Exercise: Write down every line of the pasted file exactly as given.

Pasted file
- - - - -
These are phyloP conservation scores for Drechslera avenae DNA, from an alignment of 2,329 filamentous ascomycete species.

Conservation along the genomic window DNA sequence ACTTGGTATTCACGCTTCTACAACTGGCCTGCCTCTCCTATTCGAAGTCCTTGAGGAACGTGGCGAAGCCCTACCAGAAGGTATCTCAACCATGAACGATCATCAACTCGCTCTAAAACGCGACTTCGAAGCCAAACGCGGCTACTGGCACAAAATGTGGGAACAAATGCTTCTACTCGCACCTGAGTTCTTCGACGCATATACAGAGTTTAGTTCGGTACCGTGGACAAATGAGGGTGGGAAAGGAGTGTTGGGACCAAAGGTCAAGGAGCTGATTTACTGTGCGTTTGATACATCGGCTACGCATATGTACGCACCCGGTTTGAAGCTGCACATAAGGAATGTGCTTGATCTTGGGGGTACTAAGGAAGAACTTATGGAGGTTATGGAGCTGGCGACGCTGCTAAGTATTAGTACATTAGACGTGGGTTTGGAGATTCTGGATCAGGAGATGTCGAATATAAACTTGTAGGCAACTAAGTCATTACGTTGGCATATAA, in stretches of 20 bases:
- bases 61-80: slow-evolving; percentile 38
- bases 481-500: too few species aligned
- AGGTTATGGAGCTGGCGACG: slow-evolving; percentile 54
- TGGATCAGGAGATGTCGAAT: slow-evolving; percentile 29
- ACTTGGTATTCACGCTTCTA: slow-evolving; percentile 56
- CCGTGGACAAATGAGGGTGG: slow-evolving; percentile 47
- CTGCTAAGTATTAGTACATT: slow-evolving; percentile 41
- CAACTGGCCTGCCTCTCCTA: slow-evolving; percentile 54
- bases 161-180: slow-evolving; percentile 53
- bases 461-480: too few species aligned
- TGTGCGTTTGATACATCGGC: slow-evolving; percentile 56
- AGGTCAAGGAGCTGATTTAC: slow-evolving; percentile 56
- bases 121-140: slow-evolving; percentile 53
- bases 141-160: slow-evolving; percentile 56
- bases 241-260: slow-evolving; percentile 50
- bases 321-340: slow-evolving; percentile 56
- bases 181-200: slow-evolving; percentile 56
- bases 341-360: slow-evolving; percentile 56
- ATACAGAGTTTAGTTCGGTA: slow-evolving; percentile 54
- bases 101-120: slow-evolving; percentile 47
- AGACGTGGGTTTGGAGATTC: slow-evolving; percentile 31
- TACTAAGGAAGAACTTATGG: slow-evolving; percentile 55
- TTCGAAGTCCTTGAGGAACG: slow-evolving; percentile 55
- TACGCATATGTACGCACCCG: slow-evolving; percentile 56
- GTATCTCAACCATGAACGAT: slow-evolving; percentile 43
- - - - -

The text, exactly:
These are phyloP conservation scores for Drechslera avenae DNA, from an alignment of 2,329 filamentous ascomycete species.

Conservation along the genomic window DNA sequence ACTTGGTATTCACGCTTCTACAACTGGCCTGCCTCTCCTATTCGAAGTCCTTGAGGAACGTGGCGAAGCCCTACCAGAAGGTATCTCAACCATGAACGATCATCAACTCGCTCTAAAACGCGACTTCGAAGCCAAACGCGGCTACTGGCACAAAATGTGGGAACAAATGCTTCTACTCGCACCTGAGTTCTTCGACGCATATACAGAGTTTAGTTCGGTACCGTGGACAAATGAGGGTGGGAAAGGAGTGTTGGGACCAAAGGTCAAGGAGCTGATTTACTGTGCGTTTGATACATCGGCTACGCATATGTACGCACCCGGTTTGAAGCTGCACATAAGGAATGTGCTTGATCTTGGGGGTACTAAGGAAGAACTTATGGAGGTTATGGAGCTGGCGACGCTGCTAAGTATTAGTACATTAGACGTGGGTTTGGAGATTCTGGATCAGGAGATGTCGAATATAAACTTGTAGGCAACTAAGTCATTACGTTGGCATATAA, in stretches of 20 bases:
- bases 61-80: slow-evolving; percentile 38
- bases 481-500: too few species aligned
- AGGTTATGGAGCTGGCGACG: slow-evolving; percentile 54
- TGGATCAGGAGATGTCGAAT: slow-evolving; percentile 29
- ACTTGGTATTCACGCTTCTA: slow-evolving; percentile 56
- CCGTGGACAAATGAGGGTGG: slow-evolving; percentile 47
- CTGCTAAGTATTAGTACATT: slow-evolving; percentile 41
- CAACTGGCCTGCCTCTCCTA: slow-evolving; percentile 54
- bases 161-180: slow-evolving; percentile 53
- bases 461-480: too few species aligned
- TGTGCGTTTGATACATCGGC: slow-evolving; percentile 56
- AGGTCAAGGAGCTGATTTAC: slow-evolving; percentile 56
- bases 121-140: slow-evolving; percentile 53
- bases 141-160: slow-evolving; percentile 56
- bases 241-260: slow-evolving; percentile 50
- bases 321-340: slow-evolving; percentile 56
- bases 181-200: slow-evolving; percentile 56
- bases 341-360: slow-evolving; percentile 56
- ATACAGAGTTTAGTTCGGTA: slow-evolving; percentile 54
- bases 101-120: slow-evolving; percentile 47
- AGACGTGGGTTTGGAGATTC: slow-evolving; percentile 31
- TACTAAGGAAGAACTTATGG: slow-evolving; percentile 55
- TTCGAAGTCCTTGAGGAACG: slow-evolving; percentile 55
- TACGCATATGTACGCACCCG: slow-evolving; percentile 56
- GTATCTCAACCATGAACGAT: slow-evolving; percentile 43